Cubs

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Cubs

Alex Avila doesn’t think this is a cute story. This is the family business, handed down from his grandfather, Ralph, a Los Angeles Dodgers executive who had enormous influence on baseball in Latin America, to his dad, Al, the Detroit Tigers general manager who just traded him to the Cubs. 

But Avila is also the experienced catcher and steadying clubhouse influence the Cubs wanted to add before the July 31 trade deadline, too professional to not go along with the father-son questions.

“My name’s been out there for a while,” Avila said Tuesday at Wrigley Field. “But we had talked about it over the course of the last month-and-a-half – that if that was the direction he was going to decide to go in – I would be a player that teams would be looking at. That’s understandable.

“We have a great relationship. But when it comes to doing our jobs, we both have to do our jobs. There was nothing more to it than that. I know a lot of people like to crack jokes.”

Like Cubs president Theo Epstein, who filled the two biggest holes in his roster late Sunday night by getting Avila and lefty reliever/possible 2018 closer Justin Wilson in a package deal with the Tigers.

“Every trade is a trade for someone’s son,” Epstein said. “We were joking around that we should ask Al about the players we were getting back: ‘Tell me about their upbringing. How were they raised? Any annoying dads in the picture?’”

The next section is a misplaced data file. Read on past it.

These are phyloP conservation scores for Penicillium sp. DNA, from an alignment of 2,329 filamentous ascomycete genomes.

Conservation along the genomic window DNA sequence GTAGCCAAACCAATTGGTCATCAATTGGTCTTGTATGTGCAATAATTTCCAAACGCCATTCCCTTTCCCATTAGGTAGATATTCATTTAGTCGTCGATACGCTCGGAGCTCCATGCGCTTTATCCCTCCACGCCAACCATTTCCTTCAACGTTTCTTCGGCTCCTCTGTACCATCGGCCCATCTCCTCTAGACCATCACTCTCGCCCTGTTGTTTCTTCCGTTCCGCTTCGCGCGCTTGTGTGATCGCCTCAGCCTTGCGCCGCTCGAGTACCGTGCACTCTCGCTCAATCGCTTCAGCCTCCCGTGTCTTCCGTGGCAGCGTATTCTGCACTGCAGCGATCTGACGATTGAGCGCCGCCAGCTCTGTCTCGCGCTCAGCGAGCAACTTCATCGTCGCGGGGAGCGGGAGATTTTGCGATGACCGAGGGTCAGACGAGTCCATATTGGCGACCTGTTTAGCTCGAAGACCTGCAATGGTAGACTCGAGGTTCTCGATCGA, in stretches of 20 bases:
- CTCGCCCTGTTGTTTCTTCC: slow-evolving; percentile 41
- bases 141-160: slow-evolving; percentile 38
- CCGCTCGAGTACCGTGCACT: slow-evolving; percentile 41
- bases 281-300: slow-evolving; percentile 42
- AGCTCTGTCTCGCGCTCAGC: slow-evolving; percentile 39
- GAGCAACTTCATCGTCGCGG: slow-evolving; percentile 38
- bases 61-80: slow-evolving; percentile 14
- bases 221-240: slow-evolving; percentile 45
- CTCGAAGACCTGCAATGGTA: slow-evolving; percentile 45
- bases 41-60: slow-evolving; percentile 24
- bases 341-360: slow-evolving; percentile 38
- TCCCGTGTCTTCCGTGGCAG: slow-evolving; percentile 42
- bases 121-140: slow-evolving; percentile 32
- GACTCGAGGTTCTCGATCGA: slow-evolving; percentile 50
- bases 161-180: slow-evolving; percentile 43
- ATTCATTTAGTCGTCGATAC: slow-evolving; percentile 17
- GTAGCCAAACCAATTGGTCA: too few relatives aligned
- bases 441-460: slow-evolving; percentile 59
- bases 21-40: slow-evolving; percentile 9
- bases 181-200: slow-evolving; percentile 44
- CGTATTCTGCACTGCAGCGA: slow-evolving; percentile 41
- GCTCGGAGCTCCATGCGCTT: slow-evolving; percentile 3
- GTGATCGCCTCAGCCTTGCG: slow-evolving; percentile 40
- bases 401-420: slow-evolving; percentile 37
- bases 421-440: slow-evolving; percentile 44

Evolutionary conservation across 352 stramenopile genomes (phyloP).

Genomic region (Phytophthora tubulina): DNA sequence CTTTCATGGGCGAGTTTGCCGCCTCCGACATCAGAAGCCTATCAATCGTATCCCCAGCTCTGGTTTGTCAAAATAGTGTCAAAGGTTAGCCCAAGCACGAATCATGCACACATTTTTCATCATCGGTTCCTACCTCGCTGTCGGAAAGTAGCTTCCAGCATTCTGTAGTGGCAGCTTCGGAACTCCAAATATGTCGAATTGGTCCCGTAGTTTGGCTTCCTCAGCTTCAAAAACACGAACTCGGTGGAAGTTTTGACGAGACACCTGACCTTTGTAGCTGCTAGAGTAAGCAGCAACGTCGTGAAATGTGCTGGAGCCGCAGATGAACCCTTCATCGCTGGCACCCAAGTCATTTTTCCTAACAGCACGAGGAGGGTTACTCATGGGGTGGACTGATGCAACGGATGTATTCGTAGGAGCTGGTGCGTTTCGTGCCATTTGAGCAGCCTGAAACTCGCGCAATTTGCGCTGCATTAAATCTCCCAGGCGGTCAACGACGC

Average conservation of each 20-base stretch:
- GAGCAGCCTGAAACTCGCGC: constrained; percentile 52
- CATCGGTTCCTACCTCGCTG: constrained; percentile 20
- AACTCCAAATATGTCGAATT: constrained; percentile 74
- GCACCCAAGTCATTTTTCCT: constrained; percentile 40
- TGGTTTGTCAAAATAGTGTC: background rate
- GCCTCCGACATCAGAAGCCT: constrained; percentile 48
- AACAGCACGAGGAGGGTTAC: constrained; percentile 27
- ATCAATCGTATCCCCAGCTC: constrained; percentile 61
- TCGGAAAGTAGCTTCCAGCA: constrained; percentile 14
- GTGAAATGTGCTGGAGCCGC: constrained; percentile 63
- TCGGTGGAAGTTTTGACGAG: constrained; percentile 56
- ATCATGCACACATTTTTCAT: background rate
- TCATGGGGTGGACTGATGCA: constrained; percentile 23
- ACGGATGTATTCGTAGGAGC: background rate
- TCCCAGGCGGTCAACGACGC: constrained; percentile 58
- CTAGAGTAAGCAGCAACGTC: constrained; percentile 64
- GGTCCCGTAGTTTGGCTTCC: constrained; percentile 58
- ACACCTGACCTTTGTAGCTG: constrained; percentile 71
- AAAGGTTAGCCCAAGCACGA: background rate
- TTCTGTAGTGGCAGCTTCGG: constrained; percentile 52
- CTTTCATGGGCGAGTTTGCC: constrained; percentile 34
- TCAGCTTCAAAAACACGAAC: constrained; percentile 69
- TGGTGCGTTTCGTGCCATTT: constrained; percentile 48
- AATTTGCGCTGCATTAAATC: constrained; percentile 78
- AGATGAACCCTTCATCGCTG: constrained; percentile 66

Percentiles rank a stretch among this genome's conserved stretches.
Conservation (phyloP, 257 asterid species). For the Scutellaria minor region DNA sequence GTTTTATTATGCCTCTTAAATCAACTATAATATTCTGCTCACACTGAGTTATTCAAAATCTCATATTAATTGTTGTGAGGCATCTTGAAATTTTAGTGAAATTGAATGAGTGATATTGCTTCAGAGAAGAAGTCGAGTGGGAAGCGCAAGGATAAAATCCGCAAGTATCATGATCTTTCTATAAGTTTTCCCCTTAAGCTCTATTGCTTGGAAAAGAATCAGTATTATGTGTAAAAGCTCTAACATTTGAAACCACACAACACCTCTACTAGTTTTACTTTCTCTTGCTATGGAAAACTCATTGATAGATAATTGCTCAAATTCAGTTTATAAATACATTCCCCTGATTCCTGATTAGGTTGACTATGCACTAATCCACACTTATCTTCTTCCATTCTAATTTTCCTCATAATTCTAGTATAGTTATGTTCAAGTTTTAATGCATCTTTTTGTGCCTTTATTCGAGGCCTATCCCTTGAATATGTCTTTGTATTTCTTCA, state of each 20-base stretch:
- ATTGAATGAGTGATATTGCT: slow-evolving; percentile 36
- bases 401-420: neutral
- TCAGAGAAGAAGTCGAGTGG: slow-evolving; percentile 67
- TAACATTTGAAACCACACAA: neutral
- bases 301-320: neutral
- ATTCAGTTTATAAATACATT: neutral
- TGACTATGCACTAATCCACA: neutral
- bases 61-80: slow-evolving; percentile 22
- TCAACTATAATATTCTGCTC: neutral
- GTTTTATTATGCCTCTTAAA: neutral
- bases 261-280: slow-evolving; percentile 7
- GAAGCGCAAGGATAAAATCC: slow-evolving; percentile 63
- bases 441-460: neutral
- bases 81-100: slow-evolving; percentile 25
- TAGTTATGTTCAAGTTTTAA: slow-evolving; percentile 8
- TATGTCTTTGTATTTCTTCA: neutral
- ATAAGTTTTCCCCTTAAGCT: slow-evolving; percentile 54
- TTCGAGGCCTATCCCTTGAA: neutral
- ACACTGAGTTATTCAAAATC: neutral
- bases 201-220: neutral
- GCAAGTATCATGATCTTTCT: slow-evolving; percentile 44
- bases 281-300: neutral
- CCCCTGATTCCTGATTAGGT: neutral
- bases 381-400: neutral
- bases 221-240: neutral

Al had been Detroit’s assistant general manager in 2008 when the Tigers drafted his son in the fifth round out of the University of Alabama. Avila made his major-league debut in 2009 and became a building-block player for teams that won four consecutive division titles between 2011 and 2014.

A franchise reckoning came in the middle of the 2015 season, when Tigers owner Mike Ilitch fired Dave Dombrowski and promoted Al to the top spot in baseball operations. Al let his son walk as a free agent that offseason. After a turbulent year with the White Sox, Avila returned to Detroit on a one-year, $2 million contract that he will finish out with the defending World Series champs. 

“Obviously, it’s a unique situation,” Avila said. “I really don’t know when it’s happened before. But I’m glad it has happened, because we got to spend a lot of time together.

“He got to watch me play a lot of Major League Baseball games over the last eight, nine years. It’s been amazing. We’ve had something that a lot of people don’t get to experience very often.”

Ilitch – a competitive owner who supported big-market payrolls and desperately tried to win a World Series – died in February. The Tigers are in a difficult, uncertain spot with franchise icons like Justin Verlander and Miguel Cabrera and saddled with long-term contracts for Justin Upton and Jordan Zimmermann.  

But Avila’s mom, Yamile, has a more pressing issue.

“She’s probably more upset by the fact that she’s not going to see her grandchildren as much,” Avila said. “But my family understands. We’re a baseball family, been in it forever.

“When you grow up in this industry, you understand what it takes in order to succeed, and the sacrifices you have to make as a family. It’s nothing new to us.”